Researchers in China believe they have discovered the oldest found fossil of a fish with a modern three-part jaw.
The fossil, found in Yunnan, China, shows two bones in the upper jaw and one in the lower jaw, believed to fill in gaps on how the vertebrate jaw has evolved. According to the Oct. 20 issue of Science, the 423-million-year-old specimen, called Qilinyu rostrate, is believed to be part of an ancient group of armoured fish called placoderms.
Scientists previously thought that placoderm jaws were only very distantly related to the three-part jaw found in modern bony fish and land vertebrates because the bones in placoderm jaws generally sit further inside the animals’ mouth than human jawbones do and don’t contribute to the outer structure of the face, according to Per Ahlberg, a paleontologist at Uppsala University in Sweden and a co-author of the study.
The fossil has bones halfway between an ancient placoderm jaw and a modern jaw in the fish, which was described in a Nature.com article as being 20 centimeters long and similar in appearance to a catfish.
In 2013 it was discovered that another species, Entelognathus primordialis, was added to the placoderm classification. The species had a bony skull and jaw-like most vertebrates, but was different with a beak-like jaw built out of bone plates.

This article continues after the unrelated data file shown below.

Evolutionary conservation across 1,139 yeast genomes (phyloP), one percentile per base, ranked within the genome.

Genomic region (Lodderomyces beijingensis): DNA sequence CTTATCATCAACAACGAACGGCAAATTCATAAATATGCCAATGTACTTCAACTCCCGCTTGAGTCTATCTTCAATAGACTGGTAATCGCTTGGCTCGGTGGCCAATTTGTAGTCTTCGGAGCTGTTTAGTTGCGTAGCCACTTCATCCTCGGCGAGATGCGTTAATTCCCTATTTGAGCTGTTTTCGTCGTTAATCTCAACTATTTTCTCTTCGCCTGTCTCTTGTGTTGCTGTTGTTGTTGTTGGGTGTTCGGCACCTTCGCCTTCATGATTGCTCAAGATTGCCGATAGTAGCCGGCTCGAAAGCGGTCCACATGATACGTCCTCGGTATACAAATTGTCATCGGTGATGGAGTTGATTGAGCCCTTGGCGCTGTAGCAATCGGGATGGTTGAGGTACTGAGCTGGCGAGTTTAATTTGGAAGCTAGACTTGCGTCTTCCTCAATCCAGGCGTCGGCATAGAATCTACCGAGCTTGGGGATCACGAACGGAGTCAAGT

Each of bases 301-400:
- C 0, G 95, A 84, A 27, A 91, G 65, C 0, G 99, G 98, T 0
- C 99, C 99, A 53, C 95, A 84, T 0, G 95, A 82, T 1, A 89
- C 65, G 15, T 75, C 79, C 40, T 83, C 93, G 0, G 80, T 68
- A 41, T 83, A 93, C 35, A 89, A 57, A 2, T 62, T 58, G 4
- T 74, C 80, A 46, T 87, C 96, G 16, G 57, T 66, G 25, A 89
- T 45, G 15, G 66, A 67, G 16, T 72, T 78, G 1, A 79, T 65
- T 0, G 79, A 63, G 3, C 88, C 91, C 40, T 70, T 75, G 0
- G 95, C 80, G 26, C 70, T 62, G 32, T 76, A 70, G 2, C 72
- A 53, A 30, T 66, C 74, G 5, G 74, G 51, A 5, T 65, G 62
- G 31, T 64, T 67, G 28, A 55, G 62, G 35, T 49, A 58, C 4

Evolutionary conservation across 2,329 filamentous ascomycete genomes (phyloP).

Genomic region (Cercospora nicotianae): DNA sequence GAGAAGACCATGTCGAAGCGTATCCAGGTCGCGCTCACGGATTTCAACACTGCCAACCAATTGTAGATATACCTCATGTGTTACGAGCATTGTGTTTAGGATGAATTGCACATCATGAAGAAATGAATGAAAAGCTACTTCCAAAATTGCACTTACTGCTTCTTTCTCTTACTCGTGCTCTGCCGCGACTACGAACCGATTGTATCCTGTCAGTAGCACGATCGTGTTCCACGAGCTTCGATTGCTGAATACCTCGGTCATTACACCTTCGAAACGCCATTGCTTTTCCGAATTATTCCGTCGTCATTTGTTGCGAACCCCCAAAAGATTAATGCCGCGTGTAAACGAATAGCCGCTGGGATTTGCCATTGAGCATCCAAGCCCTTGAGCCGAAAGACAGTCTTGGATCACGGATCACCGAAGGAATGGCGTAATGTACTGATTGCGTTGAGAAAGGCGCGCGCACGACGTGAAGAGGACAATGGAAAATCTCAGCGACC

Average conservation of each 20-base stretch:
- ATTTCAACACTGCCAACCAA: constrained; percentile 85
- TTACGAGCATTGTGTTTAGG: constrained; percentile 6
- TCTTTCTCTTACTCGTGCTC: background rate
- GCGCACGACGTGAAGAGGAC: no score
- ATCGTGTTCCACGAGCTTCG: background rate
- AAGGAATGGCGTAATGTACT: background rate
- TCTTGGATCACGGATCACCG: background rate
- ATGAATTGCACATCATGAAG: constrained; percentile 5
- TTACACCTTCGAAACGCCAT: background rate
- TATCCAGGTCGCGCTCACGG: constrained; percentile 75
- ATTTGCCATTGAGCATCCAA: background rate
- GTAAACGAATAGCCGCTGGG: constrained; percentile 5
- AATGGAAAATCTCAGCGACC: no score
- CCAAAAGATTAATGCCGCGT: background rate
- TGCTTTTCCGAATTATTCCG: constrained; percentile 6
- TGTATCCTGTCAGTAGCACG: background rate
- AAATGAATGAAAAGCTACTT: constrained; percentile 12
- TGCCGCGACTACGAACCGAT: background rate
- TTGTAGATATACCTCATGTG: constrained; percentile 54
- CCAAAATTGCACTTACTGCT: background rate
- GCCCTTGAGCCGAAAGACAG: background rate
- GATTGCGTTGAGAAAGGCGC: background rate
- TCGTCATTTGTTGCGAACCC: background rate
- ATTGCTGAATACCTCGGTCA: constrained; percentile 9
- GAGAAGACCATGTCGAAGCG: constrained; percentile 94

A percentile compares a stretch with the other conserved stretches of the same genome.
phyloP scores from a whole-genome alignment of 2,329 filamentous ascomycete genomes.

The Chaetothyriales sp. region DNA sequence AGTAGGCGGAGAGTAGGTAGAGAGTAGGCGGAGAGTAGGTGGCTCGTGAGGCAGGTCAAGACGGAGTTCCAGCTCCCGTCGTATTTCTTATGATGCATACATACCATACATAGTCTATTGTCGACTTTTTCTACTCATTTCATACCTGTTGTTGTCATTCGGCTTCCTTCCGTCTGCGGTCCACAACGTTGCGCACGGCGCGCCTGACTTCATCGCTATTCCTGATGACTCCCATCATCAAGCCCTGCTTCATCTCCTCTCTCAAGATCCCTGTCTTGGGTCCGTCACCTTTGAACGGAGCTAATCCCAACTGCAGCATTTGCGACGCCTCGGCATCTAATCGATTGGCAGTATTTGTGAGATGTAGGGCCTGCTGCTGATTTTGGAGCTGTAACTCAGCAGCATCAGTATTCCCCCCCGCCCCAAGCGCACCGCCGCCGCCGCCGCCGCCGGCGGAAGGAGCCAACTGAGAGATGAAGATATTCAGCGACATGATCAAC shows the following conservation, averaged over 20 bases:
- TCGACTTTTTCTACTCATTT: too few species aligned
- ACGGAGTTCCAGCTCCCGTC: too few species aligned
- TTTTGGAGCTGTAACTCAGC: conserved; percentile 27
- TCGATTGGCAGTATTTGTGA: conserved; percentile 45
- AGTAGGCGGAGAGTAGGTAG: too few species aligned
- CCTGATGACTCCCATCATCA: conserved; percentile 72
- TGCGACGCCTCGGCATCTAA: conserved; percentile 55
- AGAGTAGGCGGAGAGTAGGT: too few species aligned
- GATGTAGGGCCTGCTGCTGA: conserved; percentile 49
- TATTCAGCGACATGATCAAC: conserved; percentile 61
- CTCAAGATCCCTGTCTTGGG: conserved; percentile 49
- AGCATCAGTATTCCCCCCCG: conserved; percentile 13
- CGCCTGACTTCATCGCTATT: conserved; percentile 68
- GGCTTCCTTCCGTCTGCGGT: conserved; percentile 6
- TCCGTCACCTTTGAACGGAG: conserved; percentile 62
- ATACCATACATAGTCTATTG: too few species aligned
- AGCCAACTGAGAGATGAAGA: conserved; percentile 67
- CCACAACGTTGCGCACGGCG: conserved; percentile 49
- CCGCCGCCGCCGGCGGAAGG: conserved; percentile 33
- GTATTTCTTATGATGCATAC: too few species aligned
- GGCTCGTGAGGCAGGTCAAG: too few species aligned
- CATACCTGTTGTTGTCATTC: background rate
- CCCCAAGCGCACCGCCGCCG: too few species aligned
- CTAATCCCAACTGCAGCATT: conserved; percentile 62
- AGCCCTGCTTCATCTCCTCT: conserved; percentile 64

Ahlberg noted the similarities and differences between the two species.
“Looking at the jaw bones of Entelognathus and Qilinyu, we can see that they, in both fishes, combine characters of the bony fish jaw bones and placoderm gnathal plates,” Ahlberg said in a statement. “If placoderm gnathal plates represent an inner jaw arcade, similar in position to the ‘coronoid bones’ of bony fishes, we would expect to find gnathal plates just inside of the dentary, maxilla and premaxilla of Entelognathus and Qilinyu, but there is nothing there.”
“Therefore, the simplest interpretation of the observed pattern is that our own jaw bones are the old gnathal plates of placoderms, lightly remodeled,” he added. “It seems like substantial parts of our anatomy can be traced back, not only to the earliest bony fishes, but beyond them to the strange ungainly armoured placoderms of the Silurian period.”
Prof. Zhu Min of the Institute of Vertebrate Paleontology and Paleoanthropology and a professor from the Chinese Academy of Sciences University explained the significance of the discovery.
“Most importantly, the character combination of Qilinyu and its phylogenetic position as the most basal maxillate vertebrate illuminate the relationship between the marginal jaw bones of osteichthyans and the gnathal plates of placoderms,” Min said in a statement.